A public hearing for the Northern Gateway Project has been unexpectedly cancelled after panel members were met by protesters at the Bella Bella airport in B.C. on Sunday afternoon.
The review panel was scheduled to hold four days of hearings in the remote community to gather local concerns about the controversial proposal to build a crude oil pipeline from Alberta to the West Coast.
A large crowd greeted the panel members when they arrived in Bella Bella, but later on Sunday afternoon, Monday's hearing was cancelled. Some high school students in the community reportedly began a 48-hour hunger strike after the panel arrived.
Heiltsuk First Nation Chief Marilynn Slett told a community meeting that the review panel had sent a notice that it would not be proceeding with the sessions because of security concerns.
"It was their perception that it wasn't a very secure or safe environment," Slett told CBC News on Monday morning.
But Slett said the protest and the community are peaceful.
"Heiltsuk is known up and down the coast as being a really friendly community, one of the friendliest communities you can come accross, so we were quite offended by that."
Bella Bella, B.C.
Documentary filmmaker and environmental activist Damien Gillis said the protesters were not threatening anyone.
"The RCMP was in attendance, I've spoken to the detachment commander. They are baffled at this reaction. They didn't observe anything unlawful or remotely threatening."
North Coast NDP MLA Gary Coons arrived on the plane with the panel members and said all he witnessed was a peaceful gathering.
"It is insulting to the Heiltsuk community and those that were there that they would feel that way. The members of the joint review panel have been welcomed in respectful ways to every First Nations community that they have gone to and this would be no different." said Coons.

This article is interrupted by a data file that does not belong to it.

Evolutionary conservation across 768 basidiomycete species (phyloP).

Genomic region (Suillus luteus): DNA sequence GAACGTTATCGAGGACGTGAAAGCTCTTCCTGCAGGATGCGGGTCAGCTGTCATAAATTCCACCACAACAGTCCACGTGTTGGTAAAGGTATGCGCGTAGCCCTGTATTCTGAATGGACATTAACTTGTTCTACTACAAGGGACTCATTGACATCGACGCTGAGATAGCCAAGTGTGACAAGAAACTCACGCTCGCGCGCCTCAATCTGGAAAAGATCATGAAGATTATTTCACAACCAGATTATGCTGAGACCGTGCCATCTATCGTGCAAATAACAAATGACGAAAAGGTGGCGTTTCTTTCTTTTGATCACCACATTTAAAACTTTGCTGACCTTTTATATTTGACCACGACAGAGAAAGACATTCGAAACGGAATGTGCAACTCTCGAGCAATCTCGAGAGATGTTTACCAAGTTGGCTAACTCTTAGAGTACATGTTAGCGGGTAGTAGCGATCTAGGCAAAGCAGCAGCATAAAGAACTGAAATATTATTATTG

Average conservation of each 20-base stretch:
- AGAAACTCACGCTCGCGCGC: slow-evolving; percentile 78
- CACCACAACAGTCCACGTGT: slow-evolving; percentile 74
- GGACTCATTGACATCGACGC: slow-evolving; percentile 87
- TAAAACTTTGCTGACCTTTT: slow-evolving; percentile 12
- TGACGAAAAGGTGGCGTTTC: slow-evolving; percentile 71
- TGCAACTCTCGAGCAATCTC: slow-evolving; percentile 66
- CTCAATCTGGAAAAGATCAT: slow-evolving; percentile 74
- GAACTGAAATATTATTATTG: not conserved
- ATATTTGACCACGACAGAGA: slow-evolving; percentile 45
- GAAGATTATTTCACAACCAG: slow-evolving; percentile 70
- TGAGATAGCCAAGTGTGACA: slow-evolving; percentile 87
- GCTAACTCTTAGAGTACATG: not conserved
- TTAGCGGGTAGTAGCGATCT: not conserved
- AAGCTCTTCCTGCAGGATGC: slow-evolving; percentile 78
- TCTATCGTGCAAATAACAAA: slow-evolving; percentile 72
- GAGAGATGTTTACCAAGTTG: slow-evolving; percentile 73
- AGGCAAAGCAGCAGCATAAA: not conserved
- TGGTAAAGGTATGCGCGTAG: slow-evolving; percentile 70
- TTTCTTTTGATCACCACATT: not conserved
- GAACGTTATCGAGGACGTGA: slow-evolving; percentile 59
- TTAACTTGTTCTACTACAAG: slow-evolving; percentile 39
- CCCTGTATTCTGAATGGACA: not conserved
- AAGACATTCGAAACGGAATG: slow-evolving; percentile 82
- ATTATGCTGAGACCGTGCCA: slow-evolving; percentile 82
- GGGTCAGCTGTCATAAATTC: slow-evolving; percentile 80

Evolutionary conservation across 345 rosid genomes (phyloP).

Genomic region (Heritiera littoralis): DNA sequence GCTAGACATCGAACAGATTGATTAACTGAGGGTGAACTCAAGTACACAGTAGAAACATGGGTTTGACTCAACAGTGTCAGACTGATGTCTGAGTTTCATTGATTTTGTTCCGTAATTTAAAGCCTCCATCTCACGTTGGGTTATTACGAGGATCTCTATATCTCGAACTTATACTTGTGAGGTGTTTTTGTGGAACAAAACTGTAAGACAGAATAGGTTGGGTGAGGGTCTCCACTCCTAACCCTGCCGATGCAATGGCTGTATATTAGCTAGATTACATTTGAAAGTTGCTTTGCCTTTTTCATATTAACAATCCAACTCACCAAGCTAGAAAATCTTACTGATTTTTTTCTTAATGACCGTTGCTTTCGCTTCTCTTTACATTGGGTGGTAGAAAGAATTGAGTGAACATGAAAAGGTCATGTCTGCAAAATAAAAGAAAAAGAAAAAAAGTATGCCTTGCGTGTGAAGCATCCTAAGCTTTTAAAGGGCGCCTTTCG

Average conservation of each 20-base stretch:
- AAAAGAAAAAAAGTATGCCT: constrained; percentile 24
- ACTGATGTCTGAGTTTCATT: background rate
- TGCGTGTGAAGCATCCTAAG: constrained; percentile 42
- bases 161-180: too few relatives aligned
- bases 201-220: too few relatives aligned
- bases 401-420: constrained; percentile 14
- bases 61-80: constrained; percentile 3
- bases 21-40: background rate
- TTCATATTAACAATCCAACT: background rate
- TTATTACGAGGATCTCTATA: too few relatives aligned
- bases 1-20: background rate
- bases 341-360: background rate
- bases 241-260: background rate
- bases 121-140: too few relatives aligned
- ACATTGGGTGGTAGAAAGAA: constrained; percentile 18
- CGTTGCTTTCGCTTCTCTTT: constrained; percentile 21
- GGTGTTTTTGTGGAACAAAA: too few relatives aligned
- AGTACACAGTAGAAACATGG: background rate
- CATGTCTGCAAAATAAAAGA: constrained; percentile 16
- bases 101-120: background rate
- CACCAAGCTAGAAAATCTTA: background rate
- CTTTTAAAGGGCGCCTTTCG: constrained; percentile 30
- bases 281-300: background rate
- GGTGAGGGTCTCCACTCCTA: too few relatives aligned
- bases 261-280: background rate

Both Coons and Slett are hopeful a meeting with panel members on Monday morning will help resolve panel's concerns and get the public hearings back on track.
Logistical issues cited by panel
A spokesperson for the National Energy Board, which is conducting the hearings, confirmed the panel would not be holding the public hearing scheduled for Monday.
"There are logistical issues that panel staff are currently working with the community leadership to determine the best way for the panel to receive oral traditional knowledge of the Heiltsuk Nation. The panel will announce further steps shortly," said a statement released by Kristen Higgens.
Paul Stanway of Enbridge said the company is not involved and suggestions in some media reports that Enbridge asked the National Energy Board to withdraw or cancel hearings in Bella Bella are not true.
Hearings for the pipeline project have drawn protests in many B.C. communities, which are concerned about the risk the pipeline and the associated oil tanker traffic will bring.
On Friday, many B.C. First Nations reacted with anger to the federal government's decision to retroactively shorten the regulatory review for the pipeline project.